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I want to build a efficient, small and lightweight multi rail dc/dc power supply. I've been thinking about several topologies and ideas. However, the main question of "isolated vs non-isolated" still stands. I am working with a 3cell lipo (11.1V nom. 9.2V min, 12.6V max). So the input voltage will vary over time. I need atleast 12V @ 5A output, 5V @ 5A, 3V3 and perhaps some other specific voltage levels I yet have to receive info about. So my initial thought was quite biased for my love of isolated power supplies: With the following block scheme as my idea:

The idea behind this was to have a single core with multiple output windings. So I thought, since N1:N2:N3:Nn will always remain constant, any offset in the voltage on a single rail will also be present on the other rail. Correction would be done via a microcontroller. This simplifies the circuit to a single switching stage that corrects itself and a sense circuit. I have no idea how well this works, if it does. A problem with this would be that accuracy of the voltage outputs will be crude, since the amount of turns rarely turn out to give perfect 5000 mVDC for example. The lack of regulation on each output can be problematic with some sensors which this converter will power.

My other idea was to have a non-isolated dc/dc converter for every single output. Like this:

non-isolated

For the buck-boost I would use the SEPIC topology and for the buck I would consider a synchronous buck converter. The advantage of this is that it won't use a heavy transformer and all the outputs are properly regulated. A problem would be that it requires multiple dc/dc converters.

Which concept is more suited for building a DC/DC power supply?

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    \$\begingroup\$ Talking about isolated converter concept: If you are planning to have the outputs to share GND/RETURN path then cross regulation is needed so that the remaining output voltages are kept constant while one or more outputs are loaded. \$\endgroup\$ – Rohat Kılıç Nov 9 '17 at 16:03
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    \$\begingroup\$ What is your question, you should ask a question, this is a Q&A site after all. \$\endgroup\$ – Voltage Spike Nov 9 '17 at 16:10
  • \$\begingroup\$ @laptop2d Question would be, which concept is more suited for the job? \$\endgroup\$ – Azagro Nov 10 '17 at 17:29
  • \$\begingroup\$ I'll edit your qeustion \$\endgroup\$ – Voltage Spike Nov 10 '17 at 17:37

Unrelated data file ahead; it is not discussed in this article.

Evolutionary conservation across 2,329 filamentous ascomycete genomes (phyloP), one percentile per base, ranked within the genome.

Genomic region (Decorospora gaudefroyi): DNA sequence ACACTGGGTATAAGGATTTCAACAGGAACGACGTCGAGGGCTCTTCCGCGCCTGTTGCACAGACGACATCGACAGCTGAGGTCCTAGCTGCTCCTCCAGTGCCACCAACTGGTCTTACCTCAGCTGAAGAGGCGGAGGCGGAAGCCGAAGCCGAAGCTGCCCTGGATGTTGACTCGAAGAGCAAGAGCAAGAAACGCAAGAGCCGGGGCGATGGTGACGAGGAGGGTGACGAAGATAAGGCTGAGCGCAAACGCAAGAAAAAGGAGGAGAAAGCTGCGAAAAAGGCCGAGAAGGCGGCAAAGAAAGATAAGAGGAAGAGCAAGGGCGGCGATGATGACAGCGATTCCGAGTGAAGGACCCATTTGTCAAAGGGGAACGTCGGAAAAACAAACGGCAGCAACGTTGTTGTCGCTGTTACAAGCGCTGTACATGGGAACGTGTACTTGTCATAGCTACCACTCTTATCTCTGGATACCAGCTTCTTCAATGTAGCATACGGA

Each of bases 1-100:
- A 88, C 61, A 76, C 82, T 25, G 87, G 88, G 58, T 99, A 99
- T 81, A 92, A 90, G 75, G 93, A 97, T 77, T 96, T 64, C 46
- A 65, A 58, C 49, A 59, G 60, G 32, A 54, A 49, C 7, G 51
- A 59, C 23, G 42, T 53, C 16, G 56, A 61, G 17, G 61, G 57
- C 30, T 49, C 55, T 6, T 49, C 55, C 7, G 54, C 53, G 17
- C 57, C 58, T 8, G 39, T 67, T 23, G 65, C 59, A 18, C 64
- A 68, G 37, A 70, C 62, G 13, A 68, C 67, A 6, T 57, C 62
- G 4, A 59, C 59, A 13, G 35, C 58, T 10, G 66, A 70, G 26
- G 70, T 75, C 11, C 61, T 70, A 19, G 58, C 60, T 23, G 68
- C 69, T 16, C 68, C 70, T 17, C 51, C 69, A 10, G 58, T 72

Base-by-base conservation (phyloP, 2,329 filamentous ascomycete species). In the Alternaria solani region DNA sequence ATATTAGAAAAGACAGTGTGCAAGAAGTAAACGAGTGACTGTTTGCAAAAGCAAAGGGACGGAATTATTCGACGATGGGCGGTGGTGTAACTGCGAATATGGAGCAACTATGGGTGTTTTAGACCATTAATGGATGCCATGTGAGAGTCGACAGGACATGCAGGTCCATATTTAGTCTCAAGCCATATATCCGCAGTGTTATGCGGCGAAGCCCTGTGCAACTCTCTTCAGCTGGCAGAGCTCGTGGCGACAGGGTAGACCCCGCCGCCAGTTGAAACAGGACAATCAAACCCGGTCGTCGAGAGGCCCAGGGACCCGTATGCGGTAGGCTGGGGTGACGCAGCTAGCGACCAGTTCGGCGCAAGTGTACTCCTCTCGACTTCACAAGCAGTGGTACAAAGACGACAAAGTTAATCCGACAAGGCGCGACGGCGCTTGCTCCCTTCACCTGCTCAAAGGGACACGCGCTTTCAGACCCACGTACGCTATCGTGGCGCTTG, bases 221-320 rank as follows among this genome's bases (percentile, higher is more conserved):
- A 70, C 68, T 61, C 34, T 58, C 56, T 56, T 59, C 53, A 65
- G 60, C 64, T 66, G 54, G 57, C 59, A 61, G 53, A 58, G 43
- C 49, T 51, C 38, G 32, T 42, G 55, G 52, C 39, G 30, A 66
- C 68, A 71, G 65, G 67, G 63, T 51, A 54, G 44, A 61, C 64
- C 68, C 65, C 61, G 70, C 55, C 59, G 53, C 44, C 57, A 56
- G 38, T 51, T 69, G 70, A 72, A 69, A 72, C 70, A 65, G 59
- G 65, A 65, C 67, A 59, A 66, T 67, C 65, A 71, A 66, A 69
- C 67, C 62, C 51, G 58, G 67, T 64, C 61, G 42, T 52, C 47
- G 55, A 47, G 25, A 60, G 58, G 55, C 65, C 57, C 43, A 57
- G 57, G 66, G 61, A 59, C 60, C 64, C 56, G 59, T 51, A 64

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Either of your ideas will work. With the already designed the block diagram. the only thing that needs a change is: isolation is not needed because of the low voltages. No Isolation would also simplify the design.

"Correction would be done via a microcontroller." Eeven an 8 bit micro 12/256 = only 46mV granularity for the 12 Volts and 20mV for the 5 Volts. These are fixed voltages, the outputs they should be stable. If the design uses PWM then you might need to take control and ripple into consideration. Accuracy

One transformer is going to be bulky and having separate channels means several transformers (if isolation is needed) there will be a transformer as well as the output inductor for each output. Or two bulky magnetics containing all the windings one in the transformer and one in the inductor.

For voltage accuracy, there will be voltage drops in the wire resistance as well as in the output diode. Changes in output current will result in voltage changes across the output diodes. Having one bulky transformer will also mean only one supply being controlled and the rest just following it.

Separate outputs will have accurate voltages for each output. However, this is dependent upon your specifications. As for efficiency, it is usually best to calculate this in excel. It may be that the separate outputs will give a higher efficiency.

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  • \$\begingroup\$ Yes, I figured both would work. The reason for my doubt lies in the details. Such as weight, size, complexity, etc. With isolation I meant the use of a transformer, particulary the use of multiple voltage outputs on the secondary side. The amount of PWM channels required was also one of the issues with the non-isolated concept. Yes, feedback will be used, since the voltage levels have to be sent to the main system controller via a data bus. The biggest pulse would be approx 3A on the 12V. Rest is microcontroller and sensor supply. Hope this clarifies a bit more. \$\endgroup\$ – Azagro Nov 9 '17 at 1:48
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    \$\begingroup\$ Welcome to EE.SE John! Please edit your original answer instead of posting new ones, this is not a forum. Also, we like to keep high quality standard so please correct all the text-y slang like 'u' or 'ur' \$\endgroup\$ – clabacchio Nov 9 '17 at 16:18

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